Those that say learn the language usually act as if you can put a tape on go to sleep and wake up speaking a new language. What language do they want me to learn since there are so many dialects. I read in the paper the other day that the peace talks with the M.I.L.F. are difficult because the Philippines parties participating speak ten different dialects. They are all from Mindanao. But, the real problem is I have tried and cannot learn Tagalog and to old to be frustrated trying just so I can stay in the Philippines.

    I feel isolated. The most difficult thing for me is being in public places and not knowing what is going on around me. My neighbor speaks very good English because a man from England is supporting her and her child and she has to speak English when he comes over every two months for ten days. She was an O.F.W. in a Singapore hotel. She comes out to visit with Cardawe. She is sitting in my living room, watching my television, eating and drinking my food and insist on speaking a lanugauge I do not understand. In the past when she would leave I would be upset at Cardawe for not telling her to speak English. He would tell me he did. I then told him do not answer in anything but English. He did this, but she would reply in Bisaya. I finally had to tell her not to come back if she could not be more respectful of me. I would have been tolerant if she did not speak English, but that was not the case.

    Cardawe my caregiver speaks decent English and if not for that I could not and would not stay another day in the Philipines. I like the weather, I like the slower pace, the country is beautiful,I can tolerate the food, I have basically everything here that I had in the States and the medical care I get is excellent. Many have told me they wish they were as fortunate, but communication must be more important to me than them.

    I was lured to the Philippines by the Los Angeles Consulate telling me everyone in the Philipines spoke English. I was told English was the only language used in the schools and a child could not finish High School or attend college if they did not speak fluent English. I then turn to the Internet and was fed the lies that many Expat post about everyone speaking English. I wish your site existed before I made the move and I would have not moved here. I am sure I could have found a place far closer to the U.S.A. than the Philippines to live if I would not have been considering the language problem.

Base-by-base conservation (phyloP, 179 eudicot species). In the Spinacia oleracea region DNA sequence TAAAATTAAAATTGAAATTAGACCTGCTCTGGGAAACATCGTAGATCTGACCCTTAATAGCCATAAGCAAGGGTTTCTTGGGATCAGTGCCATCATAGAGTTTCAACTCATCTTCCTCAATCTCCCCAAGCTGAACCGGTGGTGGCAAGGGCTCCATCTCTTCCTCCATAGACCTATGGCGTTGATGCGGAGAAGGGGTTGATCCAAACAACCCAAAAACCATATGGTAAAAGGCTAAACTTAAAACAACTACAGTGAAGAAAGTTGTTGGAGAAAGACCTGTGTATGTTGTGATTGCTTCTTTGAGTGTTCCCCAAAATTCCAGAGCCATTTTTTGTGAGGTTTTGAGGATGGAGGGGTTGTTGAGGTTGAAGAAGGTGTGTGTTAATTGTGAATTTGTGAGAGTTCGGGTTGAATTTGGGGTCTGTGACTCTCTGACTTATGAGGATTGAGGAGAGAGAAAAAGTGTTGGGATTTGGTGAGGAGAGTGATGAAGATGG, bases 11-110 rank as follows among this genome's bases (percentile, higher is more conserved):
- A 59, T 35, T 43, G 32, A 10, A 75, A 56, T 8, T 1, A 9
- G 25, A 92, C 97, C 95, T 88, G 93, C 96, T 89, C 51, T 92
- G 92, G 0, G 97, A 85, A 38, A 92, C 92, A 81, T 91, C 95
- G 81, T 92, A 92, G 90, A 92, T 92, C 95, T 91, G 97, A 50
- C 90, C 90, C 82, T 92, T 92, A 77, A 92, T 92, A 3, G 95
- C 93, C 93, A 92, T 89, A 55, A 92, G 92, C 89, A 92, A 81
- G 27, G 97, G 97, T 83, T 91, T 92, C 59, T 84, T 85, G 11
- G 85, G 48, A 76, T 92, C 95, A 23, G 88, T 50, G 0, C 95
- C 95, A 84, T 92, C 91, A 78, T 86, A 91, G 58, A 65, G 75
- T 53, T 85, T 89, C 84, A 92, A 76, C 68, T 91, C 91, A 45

I understand your frustration and symphatize with you.

    • Bruce says:

      Tom,

      Since it is your home and Cardawe, besides being a friend is your employee, I agree to set a rule about the language used in your home. I know the feeling of isolation and wish we were closer friends. As you know you are welcome in my home anytime you like. Now I know about your difficulty of my smoking, I can respectfully step outside for a smoke if you visit.

      You comment on the Dominican Republic. Their language is Spanish with a lot of Creole French. You might want to look into Belize. If you need a companion and friend with you, I might be available. 🙂

  11. eRLyN says:

    hi sir, perhaps its high time you learn both bisaya and tagalog so you wont be out of the loop 🙂

  12. ian says:

    Obviously many people [ ok- foreign guys ! lol] feel the same way that I do- that we do our best to fit into a very different culture because- just to be honest- we want to have a relationship with a woman who is hopefully less judgmental and less demanding on what we are used to . Things have gotten so out of hand where most of us come from that we would rather live by ourselves than have to put up with the sort of relationship that many [ most?] women of our generation demand of us back home. So, not being willing to totally give up our identities or hand our balls over on a platter we seek out a culture where hopefully we will still be appreciated as men ! And many of us find that here in the Philippines. We dont come here because we want someone to be our slave or servant, but rather because we want a situation that still allows us to feel like men- responsible,strong,caring- and equal. We know when we come here that there will be problems and trials. That our stay here is always somewhat tenuous despite our immigration status. That we will always be seen as a financial victim ready to fleece- by the government, by the police, by the merchants-and sometimes by our loved ones and their extended families. My wife – who works- by her own choice coz we dont need the money- is always being asked why she works when she ” has a foreigner” ! lol like somehow having a white guy she has won the lottery and now her life is perfect ! lol And when they say ” having a foreigner” they say it in the same way that someone says ” having a dog’ ! As though all foreigners are the same and it doesnt matter which one you have- just as long as you have one !!